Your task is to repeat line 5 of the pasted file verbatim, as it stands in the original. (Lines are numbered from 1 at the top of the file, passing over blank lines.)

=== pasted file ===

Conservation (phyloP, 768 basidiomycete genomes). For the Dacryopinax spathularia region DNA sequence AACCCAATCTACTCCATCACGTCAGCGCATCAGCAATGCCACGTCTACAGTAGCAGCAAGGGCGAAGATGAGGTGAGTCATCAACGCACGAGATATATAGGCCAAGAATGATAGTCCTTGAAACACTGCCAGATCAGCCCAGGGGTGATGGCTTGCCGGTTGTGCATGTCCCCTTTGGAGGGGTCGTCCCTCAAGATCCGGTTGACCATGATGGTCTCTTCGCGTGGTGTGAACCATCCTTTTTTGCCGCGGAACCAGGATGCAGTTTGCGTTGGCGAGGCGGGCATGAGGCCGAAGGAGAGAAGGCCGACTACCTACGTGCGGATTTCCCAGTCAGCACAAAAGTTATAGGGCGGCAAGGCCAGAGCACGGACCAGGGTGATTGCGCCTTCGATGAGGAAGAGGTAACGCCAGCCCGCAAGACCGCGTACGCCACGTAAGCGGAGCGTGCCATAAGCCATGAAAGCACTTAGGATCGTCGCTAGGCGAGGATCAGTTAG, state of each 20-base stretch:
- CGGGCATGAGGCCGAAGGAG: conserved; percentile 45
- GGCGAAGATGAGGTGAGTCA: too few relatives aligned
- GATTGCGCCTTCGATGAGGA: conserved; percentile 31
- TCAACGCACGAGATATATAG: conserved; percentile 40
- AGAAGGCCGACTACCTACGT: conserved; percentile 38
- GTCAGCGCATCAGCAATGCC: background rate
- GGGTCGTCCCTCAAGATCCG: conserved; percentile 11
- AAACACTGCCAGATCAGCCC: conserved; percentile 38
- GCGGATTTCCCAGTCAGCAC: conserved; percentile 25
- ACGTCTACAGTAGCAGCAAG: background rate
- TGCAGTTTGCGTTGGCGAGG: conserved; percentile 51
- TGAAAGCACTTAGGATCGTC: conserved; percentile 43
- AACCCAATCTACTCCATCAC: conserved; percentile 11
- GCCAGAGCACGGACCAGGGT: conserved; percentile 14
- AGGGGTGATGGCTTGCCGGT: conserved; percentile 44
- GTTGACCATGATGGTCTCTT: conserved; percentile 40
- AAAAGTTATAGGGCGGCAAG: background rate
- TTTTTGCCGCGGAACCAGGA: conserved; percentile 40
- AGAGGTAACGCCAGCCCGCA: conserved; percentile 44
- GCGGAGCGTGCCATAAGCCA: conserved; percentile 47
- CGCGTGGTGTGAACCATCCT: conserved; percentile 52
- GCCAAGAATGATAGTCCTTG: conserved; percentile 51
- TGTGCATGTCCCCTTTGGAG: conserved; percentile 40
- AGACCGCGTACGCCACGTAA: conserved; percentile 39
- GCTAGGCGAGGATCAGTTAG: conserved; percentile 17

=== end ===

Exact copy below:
- TCAACGCACGAGATATATAG: conserved; percentile 40